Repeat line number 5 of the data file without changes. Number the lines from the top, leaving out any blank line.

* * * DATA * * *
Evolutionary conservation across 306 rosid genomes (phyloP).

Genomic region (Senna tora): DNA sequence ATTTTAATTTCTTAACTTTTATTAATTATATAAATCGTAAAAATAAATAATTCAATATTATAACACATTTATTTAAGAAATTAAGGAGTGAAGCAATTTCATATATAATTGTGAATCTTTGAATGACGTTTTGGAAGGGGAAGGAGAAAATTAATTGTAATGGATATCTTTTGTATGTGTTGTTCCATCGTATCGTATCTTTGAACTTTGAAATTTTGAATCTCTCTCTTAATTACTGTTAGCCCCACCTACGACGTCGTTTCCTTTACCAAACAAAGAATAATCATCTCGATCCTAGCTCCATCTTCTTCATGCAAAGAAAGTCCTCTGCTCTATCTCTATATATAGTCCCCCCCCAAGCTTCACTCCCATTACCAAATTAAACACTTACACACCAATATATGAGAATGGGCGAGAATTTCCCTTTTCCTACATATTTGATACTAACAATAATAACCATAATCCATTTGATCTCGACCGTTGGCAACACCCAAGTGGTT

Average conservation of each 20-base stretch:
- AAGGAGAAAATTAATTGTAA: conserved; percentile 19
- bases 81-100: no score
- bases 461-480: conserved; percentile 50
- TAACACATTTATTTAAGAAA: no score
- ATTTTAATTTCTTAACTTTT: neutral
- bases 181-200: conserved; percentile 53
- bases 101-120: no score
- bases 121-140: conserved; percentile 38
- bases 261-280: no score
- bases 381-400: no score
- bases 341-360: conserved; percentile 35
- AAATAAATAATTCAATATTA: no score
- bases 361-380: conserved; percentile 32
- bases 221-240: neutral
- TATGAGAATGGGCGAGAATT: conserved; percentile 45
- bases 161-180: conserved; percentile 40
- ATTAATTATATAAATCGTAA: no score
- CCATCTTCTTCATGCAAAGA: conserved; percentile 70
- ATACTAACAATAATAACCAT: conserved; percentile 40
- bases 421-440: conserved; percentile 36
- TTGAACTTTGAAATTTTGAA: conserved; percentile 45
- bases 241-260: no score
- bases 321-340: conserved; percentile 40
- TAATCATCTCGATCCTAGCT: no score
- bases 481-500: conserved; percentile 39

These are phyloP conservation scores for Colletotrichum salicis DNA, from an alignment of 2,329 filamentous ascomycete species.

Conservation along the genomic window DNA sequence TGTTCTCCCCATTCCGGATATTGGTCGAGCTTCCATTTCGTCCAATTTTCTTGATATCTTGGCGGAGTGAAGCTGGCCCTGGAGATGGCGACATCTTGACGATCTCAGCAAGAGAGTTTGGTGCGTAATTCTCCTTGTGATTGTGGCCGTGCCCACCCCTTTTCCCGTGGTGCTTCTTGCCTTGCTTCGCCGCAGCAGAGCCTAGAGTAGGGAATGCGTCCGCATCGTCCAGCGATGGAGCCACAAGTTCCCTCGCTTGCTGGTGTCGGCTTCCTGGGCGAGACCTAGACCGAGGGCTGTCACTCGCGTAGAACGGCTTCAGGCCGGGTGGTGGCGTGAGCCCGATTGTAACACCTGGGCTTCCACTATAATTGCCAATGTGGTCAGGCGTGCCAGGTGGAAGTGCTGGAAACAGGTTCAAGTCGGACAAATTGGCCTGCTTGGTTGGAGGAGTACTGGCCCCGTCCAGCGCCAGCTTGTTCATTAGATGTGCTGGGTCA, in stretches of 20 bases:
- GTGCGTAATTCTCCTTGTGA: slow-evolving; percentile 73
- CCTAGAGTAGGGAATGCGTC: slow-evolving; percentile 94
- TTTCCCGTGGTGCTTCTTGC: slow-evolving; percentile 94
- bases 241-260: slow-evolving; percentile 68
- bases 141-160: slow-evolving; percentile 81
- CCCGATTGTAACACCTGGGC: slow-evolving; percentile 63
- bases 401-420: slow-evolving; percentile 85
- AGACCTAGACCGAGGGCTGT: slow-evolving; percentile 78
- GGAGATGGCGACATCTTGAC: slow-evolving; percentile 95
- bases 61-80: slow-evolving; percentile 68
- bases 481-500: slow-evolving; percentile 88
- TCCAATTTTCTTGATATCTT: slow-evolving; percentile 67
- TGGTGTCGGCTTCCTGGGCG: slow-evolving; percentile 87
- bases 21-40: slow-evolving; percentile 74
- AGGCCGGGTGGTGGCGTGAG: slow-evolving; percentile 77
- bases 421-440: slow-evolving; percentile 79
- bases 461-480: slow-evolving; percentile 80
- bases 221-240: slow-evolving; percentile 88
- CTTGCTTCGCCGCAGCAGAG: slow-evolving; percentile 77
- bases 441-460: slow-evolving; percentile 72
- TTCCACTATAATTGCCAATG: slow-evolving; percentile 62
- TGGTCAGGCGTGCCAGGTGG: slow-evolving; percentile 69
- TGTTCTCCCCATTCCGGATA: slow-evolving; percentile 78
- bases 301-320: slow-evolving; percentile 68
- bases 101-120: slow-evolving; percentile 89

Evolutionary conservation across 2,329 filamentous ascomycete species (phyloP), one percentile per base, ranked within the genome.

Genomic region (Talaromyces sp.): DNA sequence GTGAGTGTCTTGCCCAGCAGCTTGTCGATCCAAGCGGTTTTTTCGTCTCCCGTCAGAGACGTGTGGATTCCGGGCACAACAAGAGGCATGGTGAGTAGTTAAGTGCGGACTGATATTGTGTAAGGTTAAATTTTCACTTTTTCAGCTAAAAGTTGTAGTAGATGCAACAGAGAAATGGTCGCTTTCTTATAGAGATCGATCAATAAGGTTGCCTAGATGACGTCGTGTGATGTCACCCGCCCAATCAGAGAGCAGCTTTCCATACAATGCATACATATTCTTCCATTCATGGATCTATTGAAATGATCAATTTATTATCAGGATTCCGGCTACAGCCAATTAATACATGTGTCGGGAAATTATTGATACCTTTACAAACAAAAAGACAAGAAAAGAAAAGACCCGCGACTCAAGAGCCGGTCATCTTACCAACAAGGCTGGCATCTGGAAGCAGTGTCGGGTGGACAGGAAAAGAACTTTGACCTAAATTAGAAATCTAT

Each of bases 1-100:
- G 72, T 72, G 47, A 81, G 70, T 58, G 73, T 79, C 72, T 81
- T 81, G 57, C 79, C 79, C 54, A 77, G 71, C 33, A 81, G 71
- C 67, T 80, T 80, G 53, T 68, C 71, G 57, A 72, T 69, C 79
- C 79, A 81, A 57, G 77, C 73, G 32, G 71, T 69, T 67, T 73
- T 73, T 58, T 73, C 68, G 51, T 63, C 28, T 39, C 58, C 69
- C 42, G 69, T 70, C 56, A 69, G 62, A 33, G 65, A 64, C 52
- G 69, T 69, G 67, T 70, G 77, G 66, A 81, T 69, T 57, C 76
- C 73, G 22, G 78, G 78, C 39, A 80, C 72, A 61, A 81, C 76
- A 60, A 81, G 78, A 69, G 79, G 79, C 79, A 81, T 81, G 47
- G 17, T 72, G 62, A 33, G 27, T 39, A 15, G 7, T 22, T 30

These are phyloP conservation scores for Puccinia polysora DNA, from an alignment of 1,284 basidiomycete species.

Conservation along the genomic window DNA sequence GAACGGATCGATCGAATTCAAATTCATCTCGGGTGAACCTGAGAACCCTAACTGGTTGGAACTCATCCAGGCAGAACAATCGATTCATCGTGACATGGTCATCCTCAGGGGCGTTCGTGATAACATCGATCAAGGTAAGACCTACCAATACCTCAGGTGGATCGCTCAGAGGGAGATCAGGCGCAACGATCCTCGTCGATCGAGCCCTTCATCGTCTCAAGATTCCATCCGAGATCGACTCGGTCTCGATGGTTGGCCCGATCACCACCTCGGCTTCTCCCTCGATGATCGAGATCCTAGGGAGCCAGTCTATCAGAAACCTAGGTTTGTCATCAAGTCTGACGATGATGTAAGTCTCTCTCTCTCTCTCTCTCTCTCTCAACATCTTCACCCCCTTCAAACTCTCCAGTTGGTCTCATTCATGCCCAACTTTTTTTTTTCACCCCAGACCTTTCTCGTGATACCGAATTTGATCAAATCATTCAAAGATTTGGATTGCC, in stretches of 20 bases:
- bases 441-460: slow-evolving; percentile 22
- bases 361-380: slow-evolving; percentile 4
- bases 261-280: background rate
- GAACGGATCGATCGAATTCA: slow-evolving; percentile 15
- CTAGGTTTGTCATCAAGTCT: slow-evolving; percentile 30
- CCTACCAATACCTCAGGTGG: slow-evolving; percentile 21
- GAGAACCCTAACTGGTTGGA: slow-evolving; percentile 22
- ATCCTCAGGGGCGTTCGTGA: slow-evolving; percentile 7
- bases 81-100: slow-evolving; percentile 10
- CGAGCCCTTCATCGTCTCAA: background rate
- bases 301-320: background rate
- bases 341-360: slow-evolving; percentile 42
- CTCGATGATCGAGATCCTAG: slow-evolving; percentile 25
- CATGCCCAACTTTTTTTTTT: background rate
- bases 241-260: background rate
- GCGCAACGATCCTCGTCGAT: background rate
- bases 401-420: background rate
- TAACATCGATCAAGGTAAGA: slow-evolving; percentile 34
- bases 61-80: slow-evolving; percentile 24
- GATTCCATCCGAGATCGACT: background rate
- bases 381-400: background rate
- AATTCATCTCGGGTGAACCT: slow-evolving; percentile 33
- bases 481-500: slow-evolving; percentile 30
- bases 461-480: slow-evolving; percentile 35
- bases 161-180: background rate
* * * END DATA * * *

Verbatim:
- bases 81-100: no score